Editorial: Park’s creation is economic development, too

Published 12:00 am Tuesday, August 31, 2021

For Kannapolis, it was a baseball stadium, infrastructure investment and a well-chosen partnership with private developers.

Why can’t it be a downtown park for Salisbury?

A little less than two weeks from the grand opening, it’s time to stop thinking of Bell Tower Green as just a place for events, a nice afternoon walk or a place to take the kids to burn off some energy.

Jason Walser, vice president of the nonprofit for Bell Tower Green Park, says it’s time to think of the $13 million facility as economic development. Developers interested in transforming the Empire Hotel look at the park as a major amenity. Other apartment developers in downtown will do the same.

How about the potential for weddings, nonprofit fundraisers, concerts, movies and just about any other community event you can dream up?

Kannapolis’ rapid and stunning downtown redevelopment came because new additions to a drab, mostly empty downtown generated a critical mass of interest in living and spending free time there, whether it was at a restaurant or a Minor League Baseball game. The city also was well-positioned to capitalize on suburban growth in the Charlotte area.
Salisbury and Rowan County are next in line in the Interstate 85 corridor. Salisbury’s downtown is also in a better starting position than its southern neighbor was before redevelopment.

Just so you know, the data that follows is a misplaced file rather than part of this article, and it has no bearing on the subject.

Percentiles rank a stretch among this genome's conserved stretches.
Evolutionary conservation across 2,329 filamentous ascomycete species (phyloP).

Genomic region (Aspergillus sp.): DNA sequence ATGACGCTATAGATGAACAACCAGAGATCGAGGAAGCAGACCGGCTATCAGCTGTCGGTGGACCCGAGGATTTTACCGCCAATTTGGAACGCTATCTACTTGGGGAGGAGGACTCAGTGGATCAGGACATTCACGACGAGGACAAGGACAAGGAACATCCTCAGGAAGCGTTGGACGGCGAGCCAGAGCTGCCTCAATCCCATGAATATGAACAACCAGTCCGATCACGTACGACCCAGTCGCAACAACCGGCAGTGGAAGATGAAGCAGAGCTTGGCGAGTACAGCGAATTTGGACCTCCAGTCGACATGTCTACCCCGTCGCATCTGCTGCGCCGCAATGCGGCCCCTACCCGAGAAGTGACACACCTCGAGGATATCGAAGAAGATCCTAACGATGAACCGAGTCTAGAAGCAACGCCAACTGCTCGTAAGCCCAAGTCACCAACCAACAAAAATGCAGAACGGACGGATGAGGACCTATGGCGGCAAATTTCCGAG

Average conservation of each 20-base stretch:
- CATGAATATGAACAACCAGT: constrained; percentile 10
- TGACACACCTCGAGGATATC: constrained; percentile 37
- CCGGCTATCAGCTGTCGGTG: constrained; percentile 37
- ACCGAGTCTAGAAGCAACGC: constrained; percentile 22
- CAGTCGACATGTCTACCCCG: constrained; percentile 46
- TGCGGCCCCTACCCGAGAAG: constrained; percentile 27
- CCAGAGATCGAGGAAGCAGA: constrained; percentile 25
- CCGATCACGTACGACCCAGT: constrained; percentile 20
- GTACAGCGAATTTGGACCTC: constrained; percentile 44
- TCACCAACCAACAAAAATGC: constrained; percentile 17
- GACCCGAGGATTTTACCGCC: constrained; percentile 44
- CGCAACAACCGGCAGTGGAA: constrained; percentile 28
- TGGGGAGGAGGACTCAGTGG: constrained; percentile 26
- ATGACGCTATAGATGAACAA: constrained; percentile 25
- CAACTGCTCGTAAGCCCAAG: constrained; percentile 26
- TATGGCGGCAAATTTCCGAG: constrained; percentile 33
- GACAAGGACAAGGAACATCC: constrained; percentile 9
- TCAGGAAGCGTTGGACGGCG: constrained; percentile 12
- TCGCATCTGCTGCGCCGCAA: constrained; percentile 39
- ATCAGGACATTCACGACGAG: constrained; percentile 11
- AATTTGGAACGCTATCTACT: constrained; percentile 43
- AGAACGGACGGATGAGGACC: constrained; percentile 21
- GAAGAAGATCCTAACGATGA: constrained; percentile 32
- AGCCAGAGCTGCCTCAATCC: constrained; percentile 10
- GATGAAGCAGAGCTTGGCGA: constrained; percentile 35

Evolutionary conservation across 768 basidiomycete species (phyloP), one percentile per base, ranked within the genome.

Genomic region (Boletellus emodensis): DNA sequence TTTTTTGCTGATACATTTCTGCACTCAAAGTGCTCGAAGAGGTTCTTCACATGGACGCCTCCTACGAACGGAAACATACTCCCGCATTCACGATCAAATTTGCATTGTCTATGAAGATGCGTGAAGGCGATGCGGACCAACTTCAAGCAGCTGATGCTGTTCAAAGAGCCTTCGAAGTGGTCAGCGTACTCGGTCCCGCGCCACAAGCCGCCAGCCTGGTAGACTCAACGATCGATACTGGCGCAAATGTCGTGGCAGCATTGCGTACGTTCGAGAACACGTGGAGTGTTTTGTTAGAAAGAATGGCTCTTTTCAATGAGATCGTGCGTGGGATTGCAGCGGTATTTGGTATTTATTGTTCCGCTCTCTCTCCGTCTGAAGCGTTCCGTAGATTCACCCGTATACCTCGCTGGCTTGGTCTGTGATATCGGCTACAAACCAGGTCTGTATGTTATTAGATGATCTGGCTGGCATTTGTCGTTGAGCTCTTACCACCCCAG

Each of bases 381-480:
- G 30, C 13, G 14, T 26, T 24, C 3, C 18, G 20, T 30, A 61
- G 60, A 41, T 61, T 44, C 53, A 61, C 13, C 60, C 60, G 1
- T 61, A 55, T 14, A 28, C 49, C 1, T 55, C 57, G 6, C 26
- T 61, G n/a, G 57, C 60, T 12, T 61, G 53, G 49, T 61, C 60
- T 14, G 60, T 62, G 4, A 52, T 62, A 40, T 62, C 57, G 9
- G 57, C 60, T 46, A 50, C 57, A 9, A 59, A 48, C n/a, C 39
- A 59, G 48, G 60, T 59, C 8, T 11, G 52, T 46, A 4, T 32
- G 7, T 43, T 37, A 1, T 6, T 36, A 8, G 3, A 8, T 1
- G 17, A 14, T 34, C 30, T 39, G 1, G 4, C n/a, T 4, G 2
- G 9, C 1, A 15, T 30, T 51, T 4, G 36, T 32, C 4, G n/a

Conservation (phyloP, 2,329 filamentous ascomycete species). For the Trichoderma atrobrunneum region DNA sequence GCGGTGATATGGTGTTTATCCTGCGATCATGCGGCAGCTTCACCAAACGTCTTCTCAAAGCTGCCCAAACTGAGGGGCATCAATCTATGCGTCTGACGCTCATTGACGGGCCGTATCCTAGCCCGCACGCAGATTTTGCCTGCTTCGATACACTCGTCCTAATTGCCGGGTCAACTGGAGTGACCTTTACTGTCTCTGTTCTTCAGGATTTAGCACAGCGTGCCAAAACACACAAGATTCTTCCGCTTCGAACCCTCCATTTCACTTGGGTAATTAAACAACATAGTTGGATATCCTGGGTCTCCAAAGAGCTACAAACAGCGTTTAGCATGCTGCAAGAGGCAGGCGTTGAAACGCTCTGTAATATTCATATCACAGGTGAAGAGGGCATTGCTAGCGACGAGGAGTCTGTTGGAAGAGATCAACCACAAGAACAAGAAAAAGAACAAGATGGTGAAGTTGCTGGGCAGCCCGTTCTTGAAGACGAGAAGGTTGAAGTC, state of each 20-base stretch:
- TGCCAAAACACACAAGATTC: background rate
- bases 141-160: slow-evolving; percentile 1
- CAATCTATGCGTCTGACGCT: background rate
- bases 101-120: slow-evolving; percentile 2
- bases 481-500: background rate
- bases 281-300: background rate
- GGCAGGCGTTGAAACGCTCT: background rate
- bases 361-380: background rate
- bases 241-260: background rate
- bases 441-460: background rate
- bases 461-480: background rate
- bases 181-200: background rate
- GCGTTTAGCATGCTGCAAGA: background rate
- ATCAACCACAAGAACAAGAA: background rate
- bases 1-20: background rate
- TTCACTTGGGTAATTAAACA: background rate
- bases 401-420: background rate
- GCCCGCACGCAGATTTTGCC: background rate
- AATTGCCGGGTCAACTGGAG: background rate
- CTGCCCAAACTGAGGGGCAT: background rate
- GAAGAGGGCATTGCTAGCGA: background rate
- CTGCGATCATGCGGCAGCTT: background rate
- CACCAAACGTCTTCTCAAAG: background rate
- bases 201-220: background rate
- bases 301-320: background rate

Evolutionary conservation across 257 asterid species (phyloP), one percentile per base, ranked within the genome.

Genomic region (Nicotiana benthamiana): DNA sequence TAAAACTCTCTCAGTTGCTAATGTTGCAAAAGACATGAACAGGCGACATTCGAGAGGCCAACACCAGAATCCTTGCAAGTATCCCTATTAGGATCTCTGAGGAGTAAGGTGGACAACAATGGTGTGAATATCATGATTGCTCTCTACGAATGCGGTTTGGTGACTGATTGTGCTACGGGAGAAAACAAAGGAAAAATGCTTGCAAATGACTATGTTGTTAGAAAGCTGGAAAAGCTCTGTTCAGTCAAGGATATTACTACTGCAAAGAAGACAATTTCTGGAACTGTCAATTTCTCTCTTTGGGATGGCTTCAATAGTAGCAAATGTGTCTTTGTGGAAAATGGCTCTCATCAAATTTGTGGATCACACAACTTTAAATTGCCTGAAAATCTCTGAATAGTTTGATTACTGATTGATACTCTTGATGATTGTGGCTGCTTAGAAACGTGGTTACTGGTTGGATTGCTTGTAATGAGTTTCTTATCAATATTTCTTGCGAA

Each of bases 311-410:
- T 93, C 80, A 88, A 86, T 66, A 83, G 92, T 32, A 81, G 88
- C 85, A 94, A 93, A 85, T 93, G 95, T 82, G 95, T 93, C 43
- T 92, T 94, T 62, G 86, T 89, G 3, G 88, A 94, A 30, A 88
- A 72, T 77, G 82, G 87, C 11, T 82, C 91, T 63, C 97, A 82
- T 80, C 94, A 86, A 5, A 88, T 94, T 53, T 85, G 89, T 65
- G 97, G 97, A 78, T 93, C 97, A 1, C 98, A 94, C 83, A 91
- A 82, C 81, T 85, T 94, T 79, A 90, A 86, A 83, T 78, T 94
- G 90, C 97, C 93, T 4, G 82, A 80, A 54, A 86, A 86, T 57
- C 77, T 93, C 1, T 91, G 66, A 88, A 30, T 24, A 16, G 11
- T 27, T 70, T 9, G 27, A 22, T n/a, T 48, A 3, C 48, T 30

Almost entirely funded by private donations, the park can generate a similar critical mass of excitement about downtown Salisbury, particularly because its opening on Sept. 10 will immediately be followed by one of the city’s most popular events — Pops at the Post.

Kannapolis included a demonstration project (later named VIDA) in its initial redevelopment plans to show developers the potential for downtown. Pops at the Post can be a ready-made demonstration project for developers, event planners and attendees.

Events may seem small in isolation, but businesses should see the activity downtown and say, “There’s something good going on here.”

Besides an eclectic mix of restaurants, two craft breweries, three performing arts theaters and streetscape plans that will make Main Street more enticing for pedestrians, apartment developers can include a beautifully designed, $13-million park as one of the amenities.

Walser acknowledges chairs not bolted to the ground may be stolen, but there’s money to replace them. Someone may be caught showering under the water wall, but it’s a public park and they’ll be on camera.

Sure, there are more important things to work on than a $13 million park, but the facility was almost entirely privately funded. There should be a different calculation when tax dollars aren’t driving construction. Particularly because we’re still living in a world dominated by COVID-19, there should be joy about a place where the community can collectively get a little fresh air.

The late Paul Fisher, the park’s chief fundraiser, said that perfectly in a My Turn published Aug. 9, 2020.

“The prescription the doctor has given us for our ailments is a place where we can all come together in beauty and fellowship in the not-too-distant future. It makes me feel good when I ponder this reality,” he wrote.

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